The crossword was a rather unusual experience as you were both unable to put your reading glasses on and convinced that your brain cells had frozen. No mum, it's just the clues were bloody difficult. 

Because you were behaving so well, I agreed to do a reading of the scene that I had performed for Channel 4 on Monday. This was the infamous cafe scene in ‘When Harry met Sally’. Due to your temporary blindness, I agreed to play both parts and did a beautiful rendition that was abruptly stopped right before the ending, by you, my wonderful mother. I am sure that the ward, and the entire hospital in fact, would have loved to hear my loud fake orgasm. I scored a 10/10 for it by the director on Monday. But it was not to be.

It was only in the car on the way home, when I was graced with an explanation of what the ‘Hedgehog’ was in reference to. It turns out, and yes, I am going to say it here, that one of those nasty chemicals they put in you creates the sensation of a hedgehog trying to ram its spines up your vagina. My reaction to this bemusing definition was only exacerbated by my query as to whether the same sensation also happens to men. “Yes Genevieve, only much worse, they feel it in their testicles.”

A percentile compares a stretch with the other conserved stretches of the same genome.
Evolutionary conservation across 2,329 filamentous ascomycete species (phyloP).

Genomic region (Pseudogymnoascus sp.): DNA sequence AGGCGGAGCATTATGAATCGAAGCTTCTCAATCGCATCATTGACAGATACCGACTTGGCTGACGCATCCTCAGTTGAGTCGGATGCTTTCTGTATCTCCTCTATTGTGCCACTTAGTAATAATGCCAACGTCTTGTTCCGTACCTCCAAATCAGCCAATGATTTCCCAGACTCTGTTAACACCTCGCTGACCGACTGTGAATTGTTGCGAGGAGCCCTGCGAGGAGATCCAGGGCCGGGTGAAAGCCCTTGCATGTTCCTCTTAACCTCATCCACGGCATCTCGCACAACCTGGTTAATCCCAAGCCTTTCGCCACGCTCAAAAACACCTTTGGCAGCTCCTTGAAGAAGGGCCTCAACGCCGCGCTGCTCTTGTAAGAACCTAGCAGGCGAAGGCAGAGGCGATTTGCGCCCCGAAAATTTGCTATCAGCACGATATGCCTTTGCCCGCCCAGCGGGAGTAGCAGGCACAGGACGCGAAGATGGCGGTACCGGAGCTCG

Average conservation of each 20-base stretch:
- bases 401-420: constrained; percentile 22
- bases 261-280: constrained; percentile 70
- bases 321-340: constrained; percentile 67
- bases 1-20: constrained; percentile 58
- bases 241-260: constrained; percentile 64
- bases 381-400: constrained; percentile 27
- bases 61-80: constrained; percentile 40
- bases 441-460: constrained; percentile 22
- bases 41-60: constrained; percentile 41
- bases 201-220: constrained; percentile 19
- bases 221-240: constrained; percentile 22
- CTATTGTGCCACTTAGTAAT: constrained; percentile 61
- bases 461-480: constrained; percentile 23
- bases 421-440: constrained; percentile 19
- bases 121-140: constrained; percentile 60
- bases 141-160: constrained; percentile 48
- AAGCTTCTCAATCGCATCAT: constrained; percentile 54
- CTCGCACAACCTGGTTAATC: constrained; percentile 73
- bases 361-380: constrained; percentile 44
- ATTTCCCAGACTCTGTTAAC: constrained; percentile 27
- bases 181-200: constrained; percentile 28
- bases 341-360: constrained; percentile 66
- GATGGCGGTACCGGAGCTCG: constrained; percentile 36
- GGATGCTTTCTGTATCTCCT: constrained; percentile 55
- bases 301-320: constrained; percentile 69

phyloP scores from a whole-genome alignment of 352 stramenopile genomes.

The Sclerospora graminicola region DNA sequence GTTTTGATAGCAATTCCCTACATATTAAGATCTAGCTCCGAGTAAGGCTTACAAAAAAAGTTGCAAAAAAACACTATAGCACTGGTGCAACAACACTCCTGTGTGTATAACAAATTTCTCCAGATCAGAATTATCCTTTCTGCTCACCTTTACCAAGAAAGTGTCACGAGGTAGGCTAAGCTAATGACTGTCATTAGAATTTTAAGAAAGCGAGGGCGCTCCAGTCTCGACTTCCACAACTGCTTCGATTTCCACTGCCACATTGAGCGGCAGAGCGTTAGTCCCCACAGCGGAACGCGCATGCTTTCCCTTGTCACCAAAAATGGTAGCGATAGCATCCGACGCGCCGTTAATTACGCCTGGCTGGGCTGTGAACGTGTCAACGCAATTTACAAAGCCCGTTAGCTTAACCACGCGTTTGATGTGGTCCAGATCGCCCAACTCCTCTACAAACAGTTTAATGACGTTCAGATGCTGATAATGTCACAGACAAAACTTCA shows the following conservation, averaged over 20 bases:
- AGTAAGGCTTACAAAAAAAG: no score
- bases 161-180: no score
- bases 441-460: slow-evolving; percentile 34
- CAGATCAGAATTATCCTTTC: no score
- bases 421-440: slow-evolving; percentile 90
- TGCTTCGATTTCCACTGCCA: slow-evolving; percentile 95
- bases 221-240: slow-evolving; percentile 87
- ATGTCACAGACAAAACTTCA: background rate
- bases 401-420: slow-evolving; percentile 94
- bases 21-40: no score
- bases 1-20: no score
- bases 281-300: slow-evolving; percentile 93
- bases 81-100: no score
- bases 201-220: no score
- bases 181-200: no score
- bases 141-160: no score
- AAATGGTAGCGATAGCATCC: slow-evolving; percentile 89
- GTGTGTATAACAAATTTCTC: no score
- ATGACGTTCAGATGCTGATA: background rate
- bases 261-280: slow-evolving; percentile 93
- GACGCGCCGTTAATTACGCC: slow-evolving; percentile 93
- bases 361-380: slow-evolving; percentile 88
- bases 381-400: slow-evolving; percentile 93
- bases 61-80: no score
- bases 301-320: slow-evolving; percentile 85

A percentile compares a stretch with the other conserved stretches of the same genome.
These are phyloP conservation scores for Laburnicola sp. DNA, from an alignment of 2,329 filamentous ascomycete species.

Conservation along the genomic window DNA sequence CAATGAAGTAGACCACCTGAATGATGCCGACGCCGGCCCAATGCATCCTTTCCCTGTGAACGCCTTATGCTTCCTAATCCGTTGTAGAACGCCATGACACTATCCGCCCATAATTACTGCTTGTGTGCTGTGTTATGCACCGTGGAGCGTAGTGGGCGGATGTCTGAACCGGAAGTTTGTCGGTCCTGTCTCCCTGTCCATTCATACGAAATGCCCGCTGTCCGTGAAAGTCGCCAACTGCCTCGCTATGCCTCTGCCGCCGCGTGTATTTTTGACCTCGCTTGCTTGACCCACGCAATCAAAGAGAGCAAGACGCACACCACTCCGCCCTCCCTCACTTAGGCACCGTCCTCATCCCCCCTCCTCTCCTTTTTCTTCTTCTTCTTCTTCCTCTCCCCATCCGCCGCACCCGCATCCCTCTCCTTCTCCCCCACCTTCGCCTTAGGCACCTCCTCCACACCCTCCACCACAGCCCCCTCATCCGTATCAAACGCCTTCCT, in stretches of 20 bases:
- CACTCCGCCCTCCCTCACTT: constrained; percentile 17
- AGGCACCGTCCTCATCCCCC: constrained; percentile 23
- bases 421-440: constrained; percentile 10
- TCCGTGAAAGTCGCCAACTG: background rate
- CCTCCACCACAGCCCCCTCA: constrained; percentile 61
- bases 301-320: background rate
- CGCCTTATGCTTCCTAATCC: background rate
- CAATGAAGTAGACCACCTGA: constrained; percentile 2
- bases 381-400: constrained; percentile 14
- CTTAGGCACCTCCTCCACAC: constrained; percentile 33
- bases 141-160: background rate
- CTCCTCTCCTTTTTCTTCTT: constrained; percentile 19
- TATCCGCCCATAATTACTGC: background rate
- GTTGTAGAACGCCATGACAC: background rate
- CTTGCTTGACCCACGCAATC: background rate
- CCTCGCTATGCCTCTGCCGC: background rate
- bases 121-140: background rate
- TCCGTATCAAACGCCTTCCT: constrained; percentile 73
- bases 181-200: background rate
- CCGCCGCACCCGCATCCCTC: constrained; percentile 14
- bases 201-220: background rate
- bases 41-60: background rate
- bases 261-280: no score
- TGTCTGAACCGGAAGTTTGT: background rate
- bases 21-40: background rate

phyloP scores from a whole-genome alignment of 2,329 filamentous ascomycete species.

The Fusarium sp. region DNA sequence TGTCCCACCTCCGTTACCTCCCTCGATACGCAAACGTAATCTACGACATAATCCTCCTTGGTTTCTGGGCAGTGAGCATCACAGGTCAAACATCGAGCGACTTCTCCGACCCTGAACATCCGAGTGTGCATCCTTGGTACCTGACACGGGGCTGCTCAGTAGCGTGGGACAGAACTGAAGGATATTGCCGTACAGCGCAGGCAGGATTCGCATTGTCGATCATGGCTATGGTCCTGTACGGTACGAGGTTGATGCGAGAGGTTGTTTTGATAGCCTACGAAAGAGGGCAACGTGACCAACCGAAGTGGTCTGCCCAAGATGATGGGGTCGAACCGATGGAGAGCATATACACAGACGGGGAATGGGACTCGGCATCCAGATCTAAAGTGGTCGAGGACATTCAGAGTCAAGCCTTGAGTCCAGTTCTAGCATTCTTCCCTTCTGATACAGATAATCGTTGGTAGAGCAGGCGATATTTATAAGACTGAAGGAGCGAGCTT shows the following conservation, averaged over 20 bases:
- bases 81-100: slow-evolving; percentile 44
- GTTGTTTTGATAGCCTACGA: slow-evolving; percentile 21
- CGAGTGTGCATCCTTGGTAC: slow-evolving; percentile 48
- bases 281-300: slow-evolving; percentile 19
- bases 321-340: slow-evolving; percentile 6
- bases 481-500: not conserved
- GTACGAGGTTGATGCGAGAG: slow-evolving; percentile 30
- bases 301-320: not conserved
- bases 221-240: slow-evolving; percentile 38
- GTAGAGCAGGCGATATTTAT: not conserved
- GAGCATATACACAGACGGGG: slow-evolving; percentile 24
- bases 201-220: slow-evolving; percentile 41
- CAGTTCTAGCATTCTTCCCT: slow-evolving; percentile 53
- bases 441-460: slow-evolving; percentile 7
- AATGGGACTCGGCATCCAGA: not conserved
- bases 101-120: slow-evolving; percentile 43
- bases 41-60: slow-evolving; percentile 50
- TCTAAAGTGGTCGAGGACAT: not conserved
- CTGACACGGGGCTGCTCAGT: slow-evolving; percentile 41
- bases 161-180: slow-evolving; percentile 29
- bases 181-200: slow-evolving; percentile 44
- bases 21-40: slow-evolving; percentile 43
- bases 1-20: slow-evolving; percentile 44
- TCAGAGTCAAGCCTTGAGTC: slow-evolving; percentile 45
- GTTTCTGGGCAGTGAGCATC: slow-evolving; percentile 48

Sadly this week, one of the Barr family’s favourite actors - Robin Williams, died and we celebrated his death by watching one of our all-time favourite treats - Mrs Doubtfire. This time around, we were graced with six hotdog impressions (Alex was too mature for this) and a heimlich manoeuvre performed by Dad on me having just swallowed my red wine. We were all casting watchful eyes on you, my beautiful mummy, ready to come to your aid with a bucket in case you were sick. 

So the verdict? It’s now started - the dreaded chemo, and only time will tell how your body responds to the treatment. We will all be patient, supportive and watchful - for you are so precious to us, but at the same time pretend that life is as normal as ever - because that is how you want it to be. A tricky balance, and one that we may never perfectly achieve but as you said - one day at a time. Meanwhile, I am storing up all the laughs for our second stand-up comedy gig in three weeks time. 

Carpe Dentum